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How16 new routes to Chattogram and Mongla ports of Bangladesh can lift northeast’s economy

Bangladesh’s Chattogram and Mongla ports can now provide a new lifeline to landlocked northeast.

The National Board Revenue (NBR) of Bangladesh recently passed a permit allowing India access to the Chattogram and Mongla ports in Bangladesh for transit and transshipment of cargo.

This decision is a game-changer for landlocked North-Eastern states of India, whose close proximity to the ports will make movement of goods to and from it much faster and cheaper, potentially boosting economic activity in the region. It will also connect the rest of India through a shorter alternate route via Bangladesh.

 

The North-Eastern region of India- comprising 8 states- is connected with the rest of India through the Siliguri corridor, a narrow strip of land, commonly referred to as ‘The Chicken’s Neck’.

While blessed with an abundance of natural resources, this region has historically lagged behind economically due to a number of factors, the most significant one being its geographical isolation from the rest of the country and poor connectivity and infrastructural development. Strategically, the region is of great importance due to its geographical position and territorial, cultural and ethnic links to neighbouring Bangladesh and South East Asian countries. The overhang of China, which has eyed the Siliguri corridor, adds to the region’s strategic importance, reinforcing the need for alternate routes that can by-pass the “chicken’s neck”.

The importance of the latest move is further amplified as the permit is opening up 16 routes- spanning the landlocked states of Assam, Meghalaya and Tripura- for transit. Under the new system, cargo can be transported from Chattogram and Mongla ports to Agartala (Tripura) via Akhaura, Dawki (Meghalaya) via Tamabil, Sutarkandi (Assam) via Sheola and Srimantapur (West Bengal) via Bibirbazar. This development is also significant because it was followed shortly by Bangladesh’s announcement of its Indo-Pacific outlook, which makes way for far greater opportunities for cooperation between India and Bangladesh.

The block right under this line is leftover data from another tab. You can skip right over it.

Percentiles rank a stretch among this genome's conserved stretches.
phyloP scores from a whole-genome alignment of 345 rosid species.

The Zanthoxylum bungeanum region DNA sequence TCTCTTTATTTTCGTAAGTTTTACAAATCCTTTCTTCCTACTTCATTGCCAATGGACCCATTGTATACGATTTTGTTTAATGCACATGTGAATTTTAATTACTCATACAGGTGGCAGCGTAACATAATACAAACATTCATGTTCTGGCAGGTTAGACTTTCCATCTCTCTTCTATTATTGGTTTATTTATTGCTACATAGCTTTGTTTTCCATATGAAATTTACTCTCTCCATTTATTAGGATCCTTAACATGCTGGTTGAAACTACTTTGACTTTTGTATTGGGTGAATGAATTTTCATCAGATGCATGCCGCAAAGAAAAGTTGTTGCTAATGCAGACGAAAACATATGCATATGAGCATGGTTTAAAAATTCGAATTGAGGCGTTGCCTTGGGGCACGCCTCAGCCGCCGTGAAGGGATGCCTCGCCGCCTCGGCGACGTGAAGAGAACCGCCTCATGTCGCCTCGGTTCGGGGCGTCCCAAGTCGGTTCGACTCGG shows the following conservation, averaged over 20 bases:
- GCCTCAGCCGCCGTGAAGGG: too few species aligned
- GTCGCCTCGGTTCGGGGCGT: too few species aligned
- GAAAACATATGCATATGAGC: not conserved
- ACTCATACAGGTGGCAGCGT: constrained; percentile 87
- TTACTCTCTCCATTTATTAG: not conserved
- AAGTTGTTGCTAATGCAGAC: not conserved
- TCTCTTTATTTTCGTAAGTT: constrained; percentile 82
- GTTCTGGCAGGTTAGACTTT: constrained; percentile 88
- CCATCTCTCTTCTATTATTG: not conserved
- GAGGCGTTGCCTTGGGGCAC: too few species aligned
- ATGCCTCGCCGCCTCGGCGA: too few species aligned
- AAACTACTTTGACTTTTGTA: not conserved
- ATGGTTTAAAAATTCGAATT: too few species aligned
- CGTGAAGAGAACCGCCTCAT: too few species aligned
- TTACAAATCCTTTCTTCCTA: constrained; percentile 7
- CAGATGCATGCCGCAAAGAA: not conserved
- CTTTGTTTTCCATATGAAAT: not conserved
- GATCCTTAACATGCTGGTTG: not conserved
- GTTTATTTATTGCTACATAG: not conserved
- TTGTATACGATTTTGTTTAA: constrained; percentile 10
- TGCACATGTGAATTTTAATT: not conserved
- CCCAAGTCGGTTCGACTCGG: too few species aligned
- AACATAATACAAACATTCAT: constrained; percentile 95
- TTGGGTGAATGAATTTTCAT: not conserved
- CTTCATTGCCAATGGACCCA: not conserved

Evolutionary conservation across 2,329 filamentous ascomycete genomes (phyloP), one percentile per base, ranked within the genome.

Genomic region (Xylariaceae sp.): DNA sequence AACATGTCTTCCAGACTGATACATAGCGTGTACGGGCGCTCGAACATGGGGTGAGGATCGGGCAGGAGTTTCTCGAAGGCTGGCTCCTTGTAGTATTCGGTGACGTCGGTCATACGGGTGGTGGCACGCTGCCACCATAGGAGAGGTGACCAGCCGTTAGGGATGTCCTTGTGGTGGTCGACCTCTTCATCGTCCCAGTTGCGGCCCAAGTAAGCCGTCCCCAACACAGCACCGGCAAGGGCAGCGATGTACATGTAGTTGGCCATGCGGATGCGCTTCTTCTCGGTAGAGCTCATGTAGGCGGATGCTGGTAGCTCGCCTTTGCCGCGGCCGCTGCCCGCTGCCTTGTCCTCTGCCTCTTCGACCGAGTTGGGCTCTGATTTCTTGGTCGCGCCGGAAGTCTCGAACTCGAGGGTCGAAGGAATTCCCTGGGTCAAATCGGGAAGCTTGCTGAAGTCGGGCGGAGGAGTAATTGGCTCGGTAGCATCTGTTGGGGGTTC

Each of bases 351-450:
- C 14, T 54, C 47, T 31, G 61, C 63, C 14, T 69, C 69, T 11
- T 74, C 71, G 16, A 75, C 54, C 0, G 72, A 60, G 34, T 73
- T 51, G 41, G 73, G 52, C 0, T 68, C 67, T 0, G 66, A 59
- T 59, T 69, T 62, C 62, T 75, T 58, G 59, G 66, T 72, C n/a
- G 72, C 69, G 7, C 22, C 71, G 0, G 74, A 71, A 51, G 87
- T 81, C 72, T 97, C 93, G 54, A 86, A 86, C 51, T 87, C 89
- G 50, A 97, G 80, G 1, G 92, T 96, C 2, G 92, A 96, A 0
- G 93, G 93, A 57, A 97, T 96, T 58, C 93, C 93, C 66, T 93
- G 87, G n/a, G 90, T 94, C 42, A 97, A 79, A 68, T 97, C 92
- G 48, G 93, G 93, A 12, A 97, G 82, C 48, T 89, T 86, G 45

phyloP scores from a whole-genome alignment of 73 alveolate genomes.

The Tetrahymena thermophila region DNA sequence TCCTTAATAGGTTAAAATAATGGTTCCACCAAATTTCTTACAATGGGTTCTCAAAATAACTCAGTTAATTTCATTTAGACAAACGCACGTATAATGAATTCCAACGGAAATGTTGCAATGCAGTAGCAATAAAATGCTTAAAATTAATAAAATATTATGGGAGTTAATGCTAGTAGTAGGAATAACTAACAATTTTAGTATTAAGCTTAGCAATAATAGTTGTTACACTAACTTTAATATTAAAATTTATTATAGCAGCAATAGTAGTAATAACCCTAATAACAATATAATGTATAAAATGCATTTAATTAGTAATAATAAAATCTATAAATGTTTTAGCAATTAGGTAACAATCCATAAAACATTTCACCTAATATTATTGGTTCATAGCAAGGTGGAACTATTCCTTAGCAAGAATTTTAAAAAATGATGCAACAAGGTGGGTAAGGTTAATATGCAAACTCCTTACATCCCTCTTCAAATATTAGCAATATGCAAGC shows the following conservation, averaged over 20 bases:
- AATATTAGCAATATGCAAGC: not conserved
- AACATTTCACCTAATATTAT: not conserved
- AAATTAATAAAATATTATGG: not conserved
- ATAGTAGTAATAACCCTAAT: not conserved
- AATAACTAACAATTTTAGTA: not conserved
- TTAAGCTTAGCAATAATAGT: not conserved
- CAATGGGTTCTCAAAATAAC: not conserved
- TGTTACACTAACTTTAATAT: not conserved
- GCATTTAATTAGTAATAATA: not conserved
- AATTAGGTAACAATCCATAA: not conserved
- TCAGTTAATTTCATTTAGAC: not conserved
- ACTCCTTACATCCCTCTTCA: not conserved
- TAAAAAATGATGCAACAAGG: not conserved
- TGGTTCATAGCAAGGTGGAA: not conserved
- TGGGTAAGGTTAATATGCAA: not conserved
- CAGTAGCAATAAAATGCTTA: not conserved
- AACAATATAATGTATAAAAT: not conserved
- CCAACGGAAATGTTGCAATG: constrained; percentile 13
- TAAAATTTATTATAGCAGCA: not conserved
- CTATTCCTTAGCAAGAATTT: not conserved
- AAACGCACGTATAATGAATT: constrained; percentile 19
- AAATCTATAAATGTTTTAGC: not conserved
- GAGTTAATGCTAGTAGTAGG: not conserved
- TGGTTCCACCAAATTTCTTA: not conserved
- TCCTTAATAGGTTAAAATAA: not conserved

The Chattogram Port is situated in the south-east of Bangladesh near the Karnaphuli river. It is the most lucrative port for Bangladesh, as 90% of its import-export traffic goes through it. The Mongla port is located near the Bay of Bengal coastline and is the second largest port in Bangladesh.

Access to these ports allows the north-east to be connected to the rest of the country through a shorter and alternative route, bypassing the Siliguri Corridor. For example, while earlier the distance between Kolkata and Agartala through the Siliguri Corridor was about 1600 km, the distance from Kolkata to the Chattogram port by sea would be around 650 km and about 250km from the port to Agartala via Akhaura. A rail link has also been proposed between Agartala in Tripura and Akhaura in Bangladesh and the construction of the Maitree Setu over the Feni river that connects Sabroom, also in Tripura to the Chattogram port will open the north-eastern states to not only national, but also global markets. Bangladesh has a lucrative market for its products in West Bengal and the North-Eastern states and keeping that in mind, India has also offered concessions to Bangladesh under the South Asian Free Trade Agreement (SAFTA) to facilitate bilateral trade between the two countries.